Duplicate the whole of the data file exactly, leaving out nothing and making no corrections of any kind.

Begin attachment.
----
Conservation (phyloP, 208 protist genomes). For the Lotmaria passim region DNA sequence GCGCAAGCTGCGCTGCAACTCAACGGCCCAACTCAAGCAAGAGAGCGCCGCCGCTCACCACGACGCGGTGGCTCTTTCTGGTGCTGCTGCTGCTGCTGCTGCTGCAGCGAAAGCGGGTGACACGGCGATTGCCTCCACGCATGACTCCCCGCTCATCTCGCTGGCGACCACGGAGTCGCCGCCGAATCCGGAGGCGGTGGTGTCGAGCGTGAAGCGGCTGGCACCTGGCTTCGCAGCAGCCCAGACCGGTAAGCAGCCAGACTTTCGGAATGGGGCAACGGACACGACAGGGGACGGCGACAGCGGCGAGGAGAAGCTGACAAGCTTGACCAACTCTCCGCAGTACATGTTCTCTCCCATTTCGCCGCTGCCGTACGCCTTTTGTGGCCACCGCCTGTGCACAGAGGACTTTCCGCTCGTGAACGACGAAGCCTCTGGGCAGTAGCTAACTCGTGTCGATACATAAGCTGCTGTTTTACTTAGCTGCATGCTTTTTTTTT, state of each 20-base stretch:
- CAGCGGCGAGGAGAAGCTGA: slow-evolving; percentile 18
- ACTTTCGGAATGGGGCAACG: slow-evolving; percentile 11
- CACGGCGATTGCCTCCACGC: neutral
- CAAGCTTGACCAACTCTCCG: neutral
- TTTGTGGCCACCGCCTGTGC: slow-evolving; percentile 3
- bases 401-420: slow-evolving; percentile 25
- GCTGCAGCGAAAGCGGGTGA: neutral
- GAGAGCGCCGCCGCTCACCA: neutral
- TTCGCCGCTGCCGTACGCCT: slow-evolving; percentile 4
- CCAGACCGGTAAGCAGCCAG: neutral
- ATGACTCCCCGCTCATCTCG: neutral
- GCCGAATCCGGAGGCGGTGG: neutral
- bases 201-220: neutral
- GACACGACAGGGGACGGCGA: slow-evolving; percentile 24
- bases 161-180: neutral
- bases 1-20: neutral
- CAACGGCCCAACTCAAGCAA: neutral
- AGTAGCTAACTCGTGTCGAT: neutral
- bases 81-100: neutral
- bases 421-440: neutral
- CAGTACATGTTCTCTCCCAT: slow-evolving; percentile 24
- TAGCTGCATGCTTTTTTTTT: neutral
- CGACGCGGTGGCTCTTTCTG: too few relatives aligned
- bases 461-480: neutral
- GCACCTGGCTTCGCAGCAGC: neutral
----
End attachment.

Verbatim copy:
Conservation (phyloP, 208 protist genomes). For the Lotmaria passim region DNA sequence GCGCAAGCTGCGCTGCAACTCAACGGCCCAACTCAAGCAAGAGAGCGCCGCCGCTCACCACGACGCGGTGGCTCTTTCTGGTGCTGCTGCTGCTGCTGCTGCTGCAGCGAAAGCGGGTGACACGGCGATTGCCTCCACGCATGACTCCCCGCTCATCTCGCTGGCGACCACGGAGTCGCCGCCGAATCCGGAGGCGGTGGTGTCGAGCGTGAAGCGGCTGGCACCTGGCTTCGCAGCAGCCCAGACCGGTAAGCAGCCAGACTTTCGGAATGGGGCAACGGACACGACAGGGGACGGCGACAGCGGCGAGGAGAAGCTGACAAGCTTGACCAACTCTCCGCAGTACATGTTCTCTCCCATTTCGCCGCTGCCGTACGCCTTTTGTGGCCACCGCCTGTGCACAGAGGACTTTCCGCTCGTGAACGACGAAGCCTCTGGGCAGTAGCTAACTCGTGTCGATACATAAGCTGCTGTTTTACTTAGCTGCATGCTTTTTTTTT, state of each 20-base stretch:
- CAGCGGCGAGGAGAAGCTGA: slow-evolving; percentile 18
- ACTTTCGGAATGGGGCAACG: slow-evolving; percentile 11
- CACGGCGATTGCCTCCACGC: neutral
- CAAGCTTGACCAACTCTCCG: neutral
- TTTGTGGCCACCGCCTGTGC: slow-evolving; percentile 3
- bases 401-420: slow-evolving; percentile 25
- GCTGCAGCGAAAGCGGGTGA: neutral
- GAGAGCGCCGCCGCTCACCA: neutral
- TTCGCCGCTGCCGTACGCCT: slow-evolving; percentile 4
- CCAGACCGGTAAGCAGCCAG: neutral
- ATGACTCCCCGCTCATCTCG: neutral
- GCCGAATCCGGAGGCGGTGG: neutral
- bases 201-220: neutral
- GACACGACAGGGGACGGCGA: slow-evolving; percentile 24
- bases 161-180: neutral
- bases 1-20: neutral
- CAACGGCCCAACTCAAGCAA: neutral
- AGTAGCTAACTCGTGTCGAT: neutral
- bases 81-100: neutral
- bases 421-440: neutral
- CAGTACATGTTCTCTCCCAT: slow-evolving; percentile 24
- TAGCTGCATGCTTTTTTTTT: neutral
- CGACGCGGTGGCTCTTTCTG: too few relatives aligned
- bases 461-480: neutral
- GCACCTGGCTTCGCAGCAGC: neutral